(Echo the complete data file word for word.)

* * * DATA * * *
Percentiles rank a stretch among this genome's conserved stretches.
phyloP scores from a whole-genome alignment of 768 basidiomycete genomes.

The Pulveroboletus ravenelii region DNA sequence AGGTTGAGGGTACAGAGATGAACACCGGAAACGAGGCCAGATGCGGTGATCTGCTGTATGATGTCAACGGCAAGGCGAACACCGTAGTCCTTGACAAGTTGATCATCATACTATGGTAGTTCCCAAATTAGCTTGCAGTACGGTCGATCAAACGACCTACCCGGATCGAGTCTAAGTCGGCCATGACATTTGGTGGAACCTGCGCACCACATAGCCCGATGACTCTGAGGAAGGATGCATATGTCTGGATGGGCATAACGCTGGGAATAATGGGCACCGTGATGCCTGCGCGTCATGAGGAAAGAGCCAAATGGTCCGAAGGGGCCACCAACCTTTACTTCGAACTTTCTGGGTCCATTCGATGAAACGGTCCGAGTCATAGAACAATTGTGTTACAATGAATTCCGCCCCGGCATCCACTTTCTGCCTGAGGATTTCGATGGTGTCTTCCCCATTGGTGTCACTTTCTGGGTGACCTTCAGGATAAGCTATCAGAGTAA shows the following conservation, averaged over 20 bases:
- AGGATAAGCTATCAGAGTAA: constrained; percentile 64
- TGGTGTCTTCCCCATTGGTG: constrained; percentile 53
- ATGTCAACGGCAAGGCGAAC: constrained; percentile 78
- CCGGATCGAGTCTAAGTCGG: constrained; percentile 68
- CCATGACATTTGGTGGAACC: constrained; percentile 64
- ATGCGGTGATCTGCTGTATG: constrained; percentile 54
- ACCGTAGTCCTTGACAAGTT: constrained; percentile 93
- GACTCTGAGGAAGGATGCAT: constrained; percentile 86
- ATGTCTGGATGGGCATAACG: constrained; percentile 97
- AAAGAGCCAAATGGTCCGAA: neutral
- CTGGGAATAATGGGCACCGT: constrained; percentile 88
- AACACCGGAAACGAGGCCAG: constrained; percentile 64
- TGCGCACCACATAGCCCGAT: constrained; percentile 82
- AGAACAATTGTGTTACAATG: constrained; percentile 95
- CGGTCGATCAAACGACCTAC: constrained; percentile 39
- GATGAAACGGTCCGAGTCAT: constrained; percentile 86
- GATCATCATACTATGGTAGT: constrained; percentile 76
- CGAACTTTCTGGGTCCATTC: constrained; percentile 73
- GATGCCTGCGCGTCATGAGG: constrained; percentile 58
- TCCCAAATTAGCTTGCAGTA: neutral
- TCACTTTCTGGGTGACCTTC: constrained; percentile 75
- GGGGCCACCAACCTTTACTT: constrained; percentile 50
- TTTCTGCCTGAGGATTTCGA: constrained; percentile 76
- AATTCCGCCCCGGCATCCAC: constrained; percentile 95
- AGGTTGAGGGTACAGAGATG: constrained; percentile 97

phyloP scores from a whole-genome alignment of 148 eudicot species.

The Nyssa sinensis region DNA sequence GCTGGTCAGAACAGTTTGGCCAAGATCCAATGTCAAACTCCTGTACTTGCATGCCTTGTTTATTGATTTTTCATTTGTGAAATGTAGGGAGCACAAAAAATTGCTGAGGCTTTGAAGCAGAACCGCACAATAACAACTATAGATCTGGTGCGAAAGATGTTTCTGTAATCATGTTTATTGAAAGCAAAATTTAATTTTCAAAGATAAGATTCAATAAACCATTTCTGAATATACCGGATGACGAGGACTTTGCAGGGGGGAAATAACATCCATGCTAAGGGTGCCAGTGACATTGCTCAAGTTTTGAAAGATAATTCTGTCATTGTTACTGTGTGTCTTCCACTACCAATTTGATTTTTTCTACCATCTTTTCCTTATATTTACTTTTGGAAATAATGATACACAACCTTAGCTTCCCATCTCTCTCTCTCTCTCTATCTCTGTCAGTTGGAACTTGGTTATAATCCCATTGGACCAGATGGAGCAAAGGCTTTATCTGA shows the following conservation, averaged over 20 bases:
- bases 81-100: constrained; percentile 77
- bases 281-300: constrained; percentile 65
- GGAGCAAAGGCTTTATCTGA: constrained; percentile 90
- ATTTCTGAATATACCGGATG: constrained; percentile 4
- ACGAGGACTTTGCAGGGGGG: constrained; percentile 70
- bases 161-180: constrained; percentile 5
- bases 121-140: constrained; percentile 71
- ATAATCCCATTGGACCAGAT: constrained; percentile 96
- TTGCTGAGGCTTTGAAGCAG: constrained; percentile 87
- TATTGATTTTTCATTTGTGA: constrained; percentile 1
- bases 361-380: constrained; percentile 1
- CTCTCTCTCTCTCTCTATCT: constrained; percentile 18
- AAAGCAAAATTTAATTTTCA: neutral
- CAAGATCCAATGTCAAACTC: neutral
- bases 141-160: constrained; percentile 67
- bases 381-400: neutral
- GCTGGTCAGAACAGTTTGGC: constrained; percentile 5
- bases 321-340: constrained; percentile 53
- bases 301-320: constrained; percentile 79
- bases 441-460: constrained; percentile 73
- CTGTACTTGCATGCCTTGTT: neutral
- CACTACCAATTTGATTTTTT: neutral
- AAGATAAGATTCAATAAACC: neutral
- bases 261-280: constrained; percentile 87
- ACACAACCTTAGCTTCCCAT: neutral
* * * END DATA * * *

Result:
Percentiles rank a stretch among this genome's conserved stretches.
phyloP scores from a whole-genome alignment of 768 basidiomycete genomes.

The Pulveroboletus ravenelii region DNA sequence AGGTTGAGGGTACAGAGATGAACACCGGAAACGAGGCCAGATGCGGTGATCTGCTGTATGATGTCAACGGCAAGGCGAACACCGTAGTCCTTGACAAGTTGATCATCATACTATGGTAGTTCCCAAATTAGCTTGCAGTACGGTCGATCAAACGACCTACCCGGATCGAGTCTAAGTCGGCCATGACATTTGGTGGAACCTGCGCACCACATAGCCCGATGACTCTGAGGAAGGATGCATATGTCTGGATGGGCATAACGCTGGGAATAATGGGCACCGTGATGCCTGCGCGTCATGAGGAAAGAGCCAAATGGTCCGAAGGGGCCACCAACCTTTACTTCGAACTTTCTGGGTCCATTCGATGAAACGGTCCGAGTCATAGAACAATTGTGTTACAATGAATTCCGCCCCGGCATCCACTTTCTGCCTGAGGATTTCGATGGTGTCTTCCCCATTGGTGTCACTTTCTGGGTGACCTTCAGGATAAGCTATCAGAGTAA shows the following conservation, averaged over 20 bases:
- AGGATAAGCTATCAGAGTAA: constrained; percentile 64
- TGGTGTCTTCCCCATTGGTG: constrained; percentile 53
- ATGTCAACGGCAAGGCGAAC: constrained; percentile 78
- CCGGATCGAGTCTAAGTCGG: constrained; percentile 68
- CCATGACATTTGGTGGAACC: constrained; percentile 64
- ATGCGGTGATCTGCTGTATG: constrained; percentile 54
- ACCGTAGTCCTTGACAAGTT: constrained; percentile 93
- GACTCTGAGGAAGGATGCAT: constrained; percentile 86
- ATGTCTGGATGGGCATAACG: constrained; percentile 97
- AAAGAGCCAAATGGTCCGAA: neutral
- CTGGGAATAATGGGCACCGT: constrained; percentile 88
- AACACCGGAAACGAGGCCAG: constrained; percentile 64
- TGCGCACCACATAGCCCGAT: constrained; percentile 82
- AGAACAATTGTGTTACAATG: constrained; percentile 95
- CGGTCGATCAAACGACCTAC: constrained; percentile 39
- GATGAAACGGTCCGAGTCAT: constrained; percentile 86
- GATCATCATACTATGGTAGT: constrained; percentile 76
- CGAACTTTCTGGGTCCATTC: constrained; percentile 73
- GATGCCTGCGCGTCATGAGG: constrained; percentile 58
- TCCCAAATTAGCTTGCAGTA: neutral
- TCACTTTCTGGGTGACCTTC: constrained; percentile 75
- GGGGCCACCAACCTTTACTT: constrained; percentile 50
- TTTCTGCCTGAGGATTTCGA: constrained; percentile 76
- AATTCCGCCCCGGCATCCAC: constrained; percentile 95
- AGGTTGAGGGTACAGAGATG: constrained; percentile 97

phyloP scores from a whole-genome alignment of 148 eudicot species.

The Nyssa sinensis region DNA sequence GCTGGTCAGAACAGTTTGGCCAAGATCCAATGTCAAACTCCTGTACTTGCATGCCTTGTTTATTGATTTTTCATTTGTGAAATGTAGGGAGCACAAAAAATTGCTGAGGCTTTGAAGCAGAACCGCACAATAACAACTATAGATCTGGTGCGAAAGATGTTTCTGTAATCATGTTTATTGAAAGCAAAATTTAATTTTCAAAGATAAGATTCAATAAACCATTTCTGAATATACCGGATGACGAGGACTTTGCAGGGGGGAAATAACATCCATGCTAAGGGTGCCAGTGACATTGCTCAAGTTTTGAAAGATAATTCTGTCATTGTTACTGTGTGTCTTCCACTACCAATTTGATTTTTTCTACCATCTTTTCCTTATATTTACTTTTGGAAATAATGATACACAACCTTAGCTTCCCATCTCTCTCTCTCTCTCTATCTCTGTCAGTTGGAACTTGGTTATAATCCCATTGGACCAGATGGAGCAAAGGCTTTATCTGA shows the following conservation, averaged over 20 bases:
- bases 81-100: constrained; percentile 77
- bases 281-300: constrained; percentile 65
- GGAGCAAAGGCTTTATCTGA: constrained; percentile 90
- ATTTCTGAATATACCGGATG: constrained; percentile 4
- ACGAGGACTTTGCAGGGGGG: constrained; percentile 70
- bases 161-180: constrained; percentile 5
- bases 121-140: constrained; percentile 71
- ATAATCCCATTGGACCAGAT: constrained; percentile 96
- TTGCTGAGGCTTTGAAGCAG: constrained; percentile 87
- TATTGATTTTTCATTTGTGA: constrained; percentile 1
- bases 361-380: constrained; percentile 1
- CTCTCTCTCTCTCTCTATCT: constrained; percentile 18
- AAAGCAAAATTTAATTTTCA: neutral
- CAAGATCCAATGTCAAACTC: neutral
- bases 141-160: constrained; percentile 67
- bases 381-400: neutral
- GCTGGTCAGAACAGTTTGGC: constrained; percentile 5
- bases 321-340: constrained; percentile 53
- bases 301-320: constrained; percentile 79
- bases 441-460: constrained; percentile 73
- CTGTACTTGCATGCCTTGTT: neutral
- CACTACCAATTTGATTTTTT: neutral
- AAGATAAGATTCAATAAACC: neutral
- bases 261-280: constrained; percentile 87
- ACACAACCTTAGCTTCCCAT: neutral